For the past few weeks, every time I see the cover of a local New York City newspaper there are reports of incidents of blatant racism and discrimination against students of color. This week, sadly, is no exception. According to an article published this Monday in the Daily News, Liriano [a teacher in the NYC… Continue reading Even During Black History Month, Teaching Black History Is Demonized.
What could be more important than welcoming 1,300 high school students during the morning into your building as a principal? I mean, seriously. I do it. These students walk past my 5’2” petite frame (hence, I often wear heels making me a resounding 5’3” tall powerhouse) on their way to the cafeteria and subsequent classes.… Continue reading NYC Teacher: Principals, Get Out There and Lead!
Standardized tests have their place. Where that place is needs to be revisited and revised. The tests are coming! The tests are coming! This is the battle cry this time of year at most schools. In just a few short months, students across New York State in grades three through eight will spend a few… Continue reading It’s January And Standardized Test Season Is Underway!
The popular NBC TV show “This Is Us” currently has a story line about a married couple with two children of their own opening their home to a foster child. This is a topic rarely portrayed on television, although you might be surprised to find out that almost 12,000 children in New York City are… Continue reading NYC Students and Foster Care: Another Overlooked Population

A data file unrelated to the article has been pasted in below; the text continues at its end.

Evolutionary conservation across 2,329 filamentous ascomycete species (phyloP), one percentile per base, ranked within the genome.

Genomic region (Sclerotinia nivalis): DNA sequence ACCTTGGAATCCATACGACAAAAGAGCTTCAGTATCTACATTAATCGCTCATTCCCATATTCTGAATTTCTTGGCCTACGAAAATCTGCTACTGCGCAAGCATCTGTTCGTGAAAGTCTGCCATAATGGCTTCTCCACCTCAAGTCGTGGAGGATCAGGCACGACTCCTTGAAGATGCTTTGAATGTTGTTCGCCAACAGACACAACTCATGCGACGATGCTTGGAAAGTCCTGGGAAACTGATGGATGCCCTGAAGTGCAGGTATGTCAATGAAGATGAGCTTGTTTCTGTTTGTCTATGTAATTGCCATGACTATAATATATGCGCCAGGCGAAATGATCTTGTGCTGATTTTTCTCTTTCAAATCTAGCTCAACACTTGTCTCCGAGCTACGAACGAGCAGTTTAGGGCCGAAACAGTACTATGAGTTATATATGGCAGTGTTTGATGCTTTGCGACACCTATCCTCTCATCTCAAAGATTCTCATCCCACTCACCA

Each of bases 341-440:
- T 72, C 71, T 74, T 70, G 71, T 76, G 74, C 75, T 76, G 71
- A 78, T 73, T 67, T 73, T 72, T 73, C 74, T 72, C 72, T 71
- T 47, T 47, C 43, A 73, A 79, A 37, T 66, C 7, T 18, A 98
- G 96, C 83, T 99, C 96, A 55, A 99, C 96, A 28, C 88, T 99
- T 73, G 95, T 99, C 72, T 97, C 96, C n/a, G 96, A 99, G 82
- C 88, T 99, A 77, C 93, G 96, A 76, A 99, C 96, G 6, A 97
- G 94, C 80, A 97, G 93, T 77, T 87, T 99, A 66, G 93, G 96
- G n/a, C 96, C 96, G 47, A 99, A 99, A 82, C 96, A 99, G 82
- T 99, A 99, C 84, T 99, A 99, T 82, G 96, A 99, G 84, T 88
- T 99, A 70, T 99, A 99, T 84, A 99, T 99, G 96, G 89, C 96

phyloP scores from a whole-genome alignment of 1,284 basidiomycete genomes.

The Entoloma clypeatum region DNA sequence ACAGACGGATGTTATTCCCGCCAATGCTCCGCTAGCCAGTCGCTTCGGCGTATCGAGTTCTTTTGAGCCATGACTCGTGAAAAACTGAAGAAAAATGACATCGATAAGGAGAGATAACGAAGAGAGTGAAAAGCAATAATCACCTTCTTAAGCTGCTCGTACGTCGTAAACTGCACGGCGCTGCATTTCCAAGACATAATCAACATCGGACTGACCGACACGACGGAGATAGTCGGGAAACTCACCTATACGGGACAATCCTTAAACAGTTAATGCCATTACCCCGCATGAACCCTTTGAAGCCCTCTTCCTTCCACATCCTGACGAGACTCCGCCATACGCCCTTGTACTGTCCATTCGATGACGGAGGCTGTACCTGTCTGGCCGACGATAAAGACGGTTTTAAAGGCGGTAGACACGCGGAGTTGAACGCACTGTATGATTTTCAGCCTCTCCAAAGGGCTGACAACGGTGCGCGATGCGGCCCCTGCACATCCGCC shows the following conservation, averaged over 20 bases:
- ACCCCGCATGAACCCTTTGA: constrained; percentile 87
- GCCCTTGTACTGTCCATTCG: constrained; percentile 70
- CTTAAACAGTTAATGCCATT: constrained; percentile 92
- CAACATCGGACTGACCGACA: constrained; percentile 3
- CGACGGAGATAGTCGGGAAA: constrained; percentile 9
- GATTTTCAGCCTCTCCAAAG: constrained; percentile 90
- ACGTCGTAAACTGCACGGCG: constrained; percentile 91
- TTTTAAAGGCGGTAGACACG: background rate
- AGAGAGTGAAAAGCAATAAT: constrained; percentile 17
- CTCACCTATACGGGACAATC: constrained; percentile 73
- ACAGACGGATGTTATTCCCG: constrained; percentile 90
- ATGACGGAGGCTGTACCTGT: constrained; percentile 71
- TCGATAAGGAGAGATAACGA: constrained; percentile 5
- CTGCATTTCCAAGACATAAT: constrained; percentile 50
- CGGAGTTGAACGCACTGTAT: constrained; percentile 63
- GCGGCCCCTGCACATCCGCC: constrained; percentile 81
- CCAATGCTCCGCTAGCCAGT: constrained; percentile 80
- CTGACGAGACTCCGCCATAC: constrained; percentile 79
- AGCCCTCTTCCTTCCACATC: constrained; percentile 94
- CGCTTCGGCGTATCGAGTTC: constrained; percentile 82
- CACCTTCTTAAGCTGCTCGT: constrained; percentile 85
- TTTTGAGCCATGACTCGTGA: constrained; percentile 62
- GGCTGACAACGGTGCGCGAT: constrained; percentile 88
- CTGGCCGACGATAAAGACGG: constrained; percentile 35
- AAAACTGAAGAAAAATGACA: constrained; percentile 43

It’s not what you say, it’s how you say it. I️ grew up hearing this wisdom exhorted in my home time and time again. Words have power. The tone of those words carries with them an even heavier weight. I’ve taken this wisdom into my classroom and observed other teachers who’ve made a conscious effort… Continue reading The Power of Affirming Words In The Lives of Our Students
(This is a guest post from my pal and colleague Erika Sanzi. It was originally posted on Erika’s blog, Good School Hunting.) I write from a place of privilege today. I have never once worried about the safety of my three children at school. The victim of the fatal school stabbing was named Matthew. I have… Continue reading Before You Shoot the Messenger, Imagine Being a Parent of a Child at This School
Some of my students call me “Auntie Dukes” of “Ma Dukes”. It’s a term of endearment and I must admit, I love when they call me by either nickname. It’s usually in the halls or outside after-school when I hear a student refer to me as such and it’s in those moments that I know… Continue reading The Glass Ceiling I See Exists For Most White Teachers
Black children are not allowed to be children. They are perceived by mainstream America, from out of the womb, as being armed, dangerous, and suspicious. They are constantly scrutinized, chastised, and over-managed. How many Black parents have had to sit their young Black child down and explain to them how to conduct themselves in public,… Continue reading Black Children Are Not Allowed To Be Children
I turned on the news this morning and my heart weighs heavily over the report that a student in a Bronx high school was arrested for allegedly killing and attempting to kill two of his fellow classmates. According to CBS, “an 18-year-old student who had been involved in a two-week long argument stabbed two fellow… Continue reading Who Is Responsible When A Student Is Driven to Kill?
Once a week, I have a class period set aside during the school day to provide my students with extra help. I teach English Language Arts so you would think that students would come to me with questions about their homework assignment on GoogleClassroom or to review questions that they got wrong on a test… Continue reading Why do the “Bad Kids” Like Me?